Perspectives: Societal Issues in Science by: Patrick L. Brown and Sandra K. Abell

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When students investigate local issues in science class, they gain research and critical-thinking skills while improving their attitudes toward science. However, since many societal issues are controversial, it is important to create a safe and risk-free classroom climate where students can discuss their ideas, personal needs, experiences, and responsibilities. This article discribes some strategies that will help students to use science to make personal and societal decisions.

Grades
  • Elementary
Publication Date
4/1/2009

Community ActivitySaved in 47 Libraries

Reviews (3)
  • on Fri Dec 01, 2017 10:23 PM

After I read this article, I learned that when students investigate local issues in science, they can improve their critical-thinking skills and problem solving skills. They make use of all available resources to solve their problems. Thus, Brown and Abell (2009) say, “students had more positive attitudes toward science, applied science in complex situations, and reported talking about science more in their homes and in the community,” which benefits students a lot. In addition, studying societal issues in science can enhance the sense of citizenship of the students. For example, students will turn off lights when not in use after they learn about global warming. They can use their knowledge in their lives. There are several strategies for teachers to teach societal issues in science class. First, teachers should come up with some societal issues which are meaningful and relevant to students’ lives. Next, it is important to offer students an open and supportive learning environment. Thus, students can discuss their problems with their group members. In this way, students can not only increase their knowledge, but also enhance their communication skills. In my future class, I will try my best to create a warm and active climate for my students. I like this strategy.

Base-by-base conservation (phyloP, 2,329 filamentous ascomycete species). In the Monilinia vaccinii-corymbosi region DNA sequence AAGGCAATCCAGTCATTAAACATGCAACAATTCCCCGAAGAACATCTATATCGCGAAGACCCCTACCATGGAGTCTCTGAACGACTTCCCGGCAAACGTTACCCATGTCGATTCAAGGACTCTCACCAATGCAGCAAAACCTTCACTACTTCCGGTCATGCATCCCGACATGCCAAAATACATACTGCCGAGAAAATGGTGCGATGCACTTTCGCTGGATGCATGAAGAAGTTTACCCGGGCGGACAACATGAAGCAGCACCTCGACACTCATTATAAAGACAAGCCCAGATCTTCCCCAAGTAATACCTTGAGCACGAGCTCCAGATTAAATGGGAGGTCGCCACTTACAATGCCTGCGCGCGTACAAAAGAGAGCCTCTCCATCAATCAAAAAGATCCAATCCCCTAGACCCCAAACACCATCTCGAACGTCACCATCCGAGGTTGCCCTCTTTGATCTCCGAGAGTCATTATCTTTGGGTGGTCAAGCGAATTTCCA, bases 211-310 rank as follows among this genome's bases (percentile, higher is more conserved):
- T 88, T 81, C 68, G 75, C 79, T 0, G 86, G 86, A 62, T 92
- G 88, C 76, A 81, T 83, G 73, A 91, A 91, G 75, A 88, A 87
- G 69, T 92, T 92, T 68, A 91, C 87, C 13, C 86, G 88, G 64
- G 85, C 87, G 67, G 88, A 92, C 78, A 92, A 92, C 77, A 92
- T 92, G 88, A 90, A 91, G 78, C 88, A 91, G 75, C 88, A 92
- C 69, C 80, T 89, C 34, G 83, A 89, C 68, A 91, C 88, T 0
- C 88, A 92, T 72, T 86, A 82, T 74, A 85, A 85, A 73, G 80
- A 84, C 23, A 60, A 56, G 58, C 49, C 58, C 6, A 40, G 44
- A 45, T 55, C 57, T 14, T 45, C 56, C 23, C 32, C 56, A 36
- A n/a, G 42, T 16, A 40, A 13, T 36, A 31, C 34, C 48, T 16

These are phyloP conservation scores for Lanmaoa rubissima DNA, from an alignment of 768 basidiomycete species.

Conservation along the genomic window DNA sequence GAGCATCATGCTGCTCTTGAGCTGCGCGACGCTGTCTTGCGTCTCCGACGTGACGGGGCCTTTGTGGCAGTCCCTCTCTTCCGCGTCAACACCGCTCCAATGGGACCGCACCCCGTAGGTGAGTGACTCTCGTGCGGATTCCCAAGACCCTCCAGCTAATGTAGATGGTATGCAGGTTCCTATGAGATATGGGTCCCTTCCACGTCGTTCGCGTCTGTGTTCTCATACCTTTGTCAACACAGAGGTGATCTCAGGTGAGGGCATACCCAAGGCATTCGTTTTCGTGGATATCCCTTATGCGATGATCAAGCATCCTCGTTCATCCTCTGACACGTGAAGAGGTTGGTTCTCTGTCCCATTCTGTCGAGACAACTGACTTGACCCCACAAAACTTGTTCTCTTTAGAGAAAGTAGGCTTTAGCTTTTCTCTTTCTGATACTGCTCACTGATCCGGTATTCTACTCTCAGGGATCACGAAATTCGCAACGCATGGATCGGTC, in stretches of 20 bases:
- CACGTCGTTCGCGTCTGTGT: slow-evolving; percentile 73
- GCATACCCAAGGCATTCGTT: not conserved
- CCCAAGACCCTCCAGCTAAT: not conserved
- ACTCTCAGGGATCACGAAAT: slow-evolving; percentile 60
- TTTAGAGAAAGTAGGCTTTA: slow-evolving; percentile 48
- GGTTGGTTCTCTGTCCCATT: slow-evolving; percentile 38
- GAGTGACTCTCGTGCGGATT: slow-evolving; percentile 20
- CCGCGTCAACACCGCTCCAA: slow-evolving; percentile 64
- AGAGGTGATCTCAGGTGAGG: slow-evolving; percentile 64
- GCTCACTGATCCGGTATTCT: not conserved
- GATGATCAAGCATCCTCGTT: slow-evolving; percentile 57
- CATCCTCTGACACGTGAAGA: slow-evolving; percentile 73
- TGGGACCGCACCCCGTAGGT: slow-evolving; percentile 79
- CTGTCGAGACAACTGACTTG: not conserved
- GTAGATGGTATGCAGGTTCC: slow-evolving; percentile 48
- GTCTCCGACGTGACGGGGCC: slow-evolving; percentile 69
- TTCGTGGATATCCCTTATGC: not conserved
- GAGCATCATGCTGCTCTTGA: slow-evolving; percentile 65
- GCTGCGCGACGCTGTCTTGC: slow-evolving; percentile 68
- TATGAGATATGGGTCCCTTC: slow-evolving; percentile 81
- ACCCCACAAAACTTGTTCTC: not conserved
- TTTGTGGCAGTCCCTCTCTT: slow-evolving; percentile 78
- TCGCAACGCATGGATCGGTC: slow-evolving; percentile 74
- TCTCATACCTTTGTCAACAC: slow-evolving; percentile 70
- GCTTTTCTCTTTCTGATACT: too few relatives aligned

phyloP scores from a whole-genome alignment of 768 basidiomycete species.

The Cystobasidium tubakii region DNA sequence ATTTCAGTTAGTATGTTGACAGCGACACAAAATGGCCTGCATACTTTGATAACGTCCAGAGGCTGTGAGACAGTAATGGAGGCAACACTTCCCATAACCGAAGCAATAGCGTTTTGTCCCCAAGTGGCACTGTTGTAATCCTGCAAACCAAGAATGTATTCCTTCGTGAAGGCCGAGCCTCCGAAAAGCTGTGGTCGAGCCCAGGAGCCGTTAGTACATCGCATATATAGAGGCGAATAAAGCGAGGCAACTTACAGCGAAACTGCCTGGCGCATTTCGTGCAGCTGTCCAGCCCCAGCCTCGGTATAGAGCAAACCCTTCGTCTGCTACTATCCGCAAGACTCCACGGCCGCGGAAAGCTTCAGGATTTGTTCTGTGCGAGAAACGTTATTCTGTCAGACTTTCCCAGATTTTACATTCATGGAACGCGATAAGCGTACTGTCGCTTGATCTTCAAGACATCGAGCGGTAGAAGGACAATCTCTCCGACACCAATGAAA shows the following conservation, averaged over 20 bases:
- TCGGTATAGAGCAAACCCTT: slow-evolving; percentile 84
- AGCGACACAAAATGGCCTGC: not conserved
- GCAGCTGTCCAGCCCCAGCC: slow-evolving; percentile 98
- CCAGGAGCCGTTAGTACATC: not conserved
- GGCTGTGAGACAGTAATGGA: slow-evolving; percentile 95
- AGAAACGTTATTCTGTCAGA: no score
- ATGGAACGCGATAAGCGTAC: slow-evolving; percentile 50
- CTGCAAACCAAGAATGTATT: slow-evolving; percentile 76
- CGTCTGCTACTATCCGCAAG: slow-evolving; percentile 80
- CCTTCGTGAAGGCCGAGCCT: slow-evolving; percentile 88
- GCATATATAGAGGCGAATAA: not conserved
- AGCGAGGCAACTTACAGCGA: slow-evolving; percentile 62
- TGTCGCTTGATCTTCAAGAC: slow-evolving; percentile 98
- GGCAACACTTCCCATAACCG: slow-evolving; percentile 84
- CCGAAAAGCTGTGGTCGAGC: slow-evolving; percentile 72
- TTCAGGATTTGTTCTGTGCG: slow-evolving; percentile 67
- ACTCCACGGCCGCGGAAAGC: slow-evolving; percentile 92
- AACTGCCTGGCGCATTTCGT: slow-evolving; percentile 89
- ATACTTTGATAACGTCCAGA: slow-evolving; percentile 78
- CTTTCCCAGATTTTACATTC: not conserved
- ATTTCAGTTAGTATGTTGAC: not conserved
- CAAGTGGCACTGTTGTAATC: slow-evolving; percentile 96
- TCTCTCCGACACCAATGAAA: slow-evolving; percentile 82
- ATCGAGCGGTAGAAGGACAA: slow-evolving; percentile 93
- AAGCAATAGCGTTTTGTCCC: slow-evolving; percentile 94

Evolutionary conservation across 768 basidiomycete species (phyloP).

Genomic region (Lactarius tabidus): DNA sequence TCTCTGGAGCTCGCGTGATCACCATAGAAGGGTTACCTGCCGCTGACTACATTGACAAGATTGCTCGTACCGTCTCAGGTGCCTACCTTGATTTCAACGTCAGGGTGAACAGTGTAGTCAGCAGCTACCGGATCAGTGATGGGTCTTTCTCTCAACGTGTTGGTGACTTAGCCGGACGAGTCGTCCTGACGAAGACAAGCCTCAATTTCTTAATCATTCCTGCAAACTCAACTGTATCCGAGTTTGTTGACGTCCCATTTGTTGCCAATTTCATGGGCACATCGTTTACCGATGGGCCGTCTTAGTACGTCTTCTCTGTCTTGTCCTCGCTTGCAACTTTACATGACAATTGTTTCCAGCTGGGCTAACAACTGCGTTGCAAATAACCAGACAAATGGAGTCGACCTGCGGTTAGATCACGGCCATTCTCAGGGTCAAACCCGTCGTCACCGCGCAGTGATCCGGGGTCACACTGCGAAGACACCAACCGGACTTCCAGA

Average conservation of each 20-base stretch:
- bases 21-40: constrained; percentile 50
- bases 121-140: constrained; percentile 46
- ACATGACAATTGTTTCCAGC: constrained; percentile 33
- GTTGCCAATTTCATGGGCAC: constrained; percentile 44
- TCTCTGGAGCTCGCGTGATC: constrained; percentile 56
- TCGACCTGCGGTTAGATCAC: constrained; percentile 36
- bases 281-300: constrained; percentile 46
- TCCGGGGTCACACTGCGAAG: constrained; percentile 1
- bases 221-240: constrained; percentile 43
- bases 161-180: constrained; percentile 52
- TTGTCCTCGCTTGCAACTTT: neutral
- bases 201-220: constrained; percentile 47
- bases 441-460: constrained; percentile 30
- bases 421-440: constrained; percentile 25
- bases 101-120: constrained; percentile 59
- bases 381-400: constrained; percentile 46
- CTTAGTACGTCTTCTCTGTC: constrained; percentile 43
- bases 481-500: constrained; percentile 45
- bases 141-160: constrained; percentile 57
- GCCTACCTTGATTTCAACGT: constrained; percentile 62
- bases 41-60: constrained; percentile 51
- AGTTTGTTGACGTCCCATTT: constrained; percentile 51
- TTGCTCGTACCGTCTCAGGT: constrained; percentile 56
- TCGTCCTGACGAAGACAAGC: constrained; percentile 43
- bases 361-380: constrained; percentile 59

Yu Ni
Yu Ni

  • on Sun Jun 24, 2012 6:10 PM

This brief article was written to address the issue of how students can be taught to use science to help them make personal and societal decisions. The authors discuss why students must be able to consider both sides of an issue, make informed decisions, and why they should see themselves as participating members of the community. They believe that when students investigate local issues in their science class, they gain research and critical-thinking skills while improving their attitudes toward science. The authors talked about how students gained appreciation for different types of resources such as; books, encyclopedias, newspaper and magazine articles, and minutes of public hearings. They discussed the results of the student’s attitudes toward science, applied science in complex situations, and reported talking about science more in their homes and in their community. They also discussed the benefits of using societal issues as curriculum organizers that help students develop lifelong skills, confidence, and motivation to evaluate and act upon issues that affect their lives.

Sue Garcia
Sue Garcia

  • on Fri Nov 11, 2011 12:30 PM

This fairly recent article discusses the science standard that says children should use science to make personal and societal decisions. For an elementary teacher who has little experience with this area, this article describes what a unit might look like that has societal issues. It describes how students benefit and develop skills in citizenship. More importantly, this article explains how a teacher can help support this need and therefore address this important standard.

Adah  (San Antonio, TX)
Adah (San Antonio, TX)


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